Sen. Conrad Burns Press Release.
Re: Bill to End "Gore Tax."
Date: July 23, 1998.
Source: Office of Sen. Conrad Burns. This document was created by scanning a fax copy of the original, and converting it into an HTML document. The letterhead graphics were lost in the conversion process. The hypertext links were added.
U. S. SENATOR
|For immediate release:
Thursday, July 23, 1998
Burns-Tauzin Would Ax 'Gore Tax'
Bills Would Pay 'E-Rate' From Excise Tax, End 'Corporations'
WASHINGTON, D.C. - Montana Senator Conrad Bums along with Rep. Billy Tauzin (R-La.) today are introducing legislation to cut the current federal telephone excise tax in a third and devoting it toward funding discounted Internet access for educational purposes, or the "E-rate" program. In addition, the bills would remove the authority to administer the program from the Federal Communications Commission and the two "corporations" established by the FCC, transferring it to the National Telecommunications and Information Administration (NTIA).
"I get my phone bill every month and see not only a three percent federal tax listed, but also a new line-item charge to finance what was never intended to be an open-ended entitlement," said Burns, chairman of the Senate Commerce Committee's Subcommittee on Communications.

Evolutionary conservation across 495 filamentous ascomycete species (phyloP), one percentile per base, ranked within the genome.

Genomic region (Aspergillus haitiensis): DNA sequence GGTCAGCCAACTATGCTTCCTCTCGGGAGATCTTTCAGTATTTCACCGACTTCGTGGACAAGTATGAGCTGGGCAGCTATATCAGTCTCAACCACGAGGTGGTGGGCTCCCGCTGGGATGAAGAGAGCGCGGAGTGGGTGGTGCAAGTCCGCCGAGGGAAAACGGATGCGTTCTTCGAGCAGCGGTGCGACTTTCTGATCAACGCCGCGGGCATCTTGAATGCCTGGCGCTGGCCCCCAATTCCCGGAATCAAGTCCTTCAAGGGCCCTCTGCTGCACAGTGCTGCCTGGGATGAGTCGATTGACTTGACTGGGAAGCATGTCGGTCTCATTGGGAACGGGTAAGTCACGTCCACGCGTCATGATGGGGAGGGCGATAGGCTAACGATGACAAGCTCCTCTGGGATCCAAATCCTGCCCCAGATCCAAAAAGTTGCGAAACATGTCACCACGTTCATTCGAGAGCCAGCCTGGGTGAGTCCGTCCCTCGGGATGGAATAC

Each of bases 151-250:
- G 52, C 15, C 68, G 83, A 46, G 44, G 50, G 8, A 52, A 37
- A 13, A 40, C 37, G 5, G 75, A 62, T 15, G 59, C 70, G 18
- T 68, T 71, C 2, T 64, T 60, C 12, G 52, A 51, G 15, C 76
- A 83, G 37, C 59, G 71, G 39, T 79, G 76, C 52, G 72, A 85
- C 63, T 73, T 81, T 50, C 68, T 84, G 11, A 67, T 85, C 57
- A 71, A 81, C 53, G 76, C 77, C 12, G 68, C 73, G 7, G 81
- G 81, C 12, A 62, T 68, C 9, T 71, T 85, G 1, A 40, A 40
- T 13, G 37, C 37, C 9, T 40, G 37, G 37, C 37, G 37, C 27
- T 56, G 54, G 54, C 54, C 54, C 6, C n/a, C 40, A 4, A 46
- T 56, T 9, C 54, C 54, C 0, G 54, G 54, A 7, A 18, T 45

"It is hard to justify the continuation of the excise tax in an era of budget surpluses, and it is harder still to swallow a new tax on our monthly phone bill. This legislation is an excellent compromise that would allow us to keep our promise of educational access to the Internet without sticking it to the American taxpayer. At the same time, we are cutting the new bureaucracy that oversees the program and relying on current agencies."
The Burns-Tauzin legislation would:
"What began with a general and laudable goal in the Telecommunications Act of 1996 inevitably morphed into a political and bureaucratic tool of the vice president, who has spoken continually of reinventing government. In the face of calls to discontinue this program entirely, I hope the administration would support what is indeed a rational compromise," Bums said.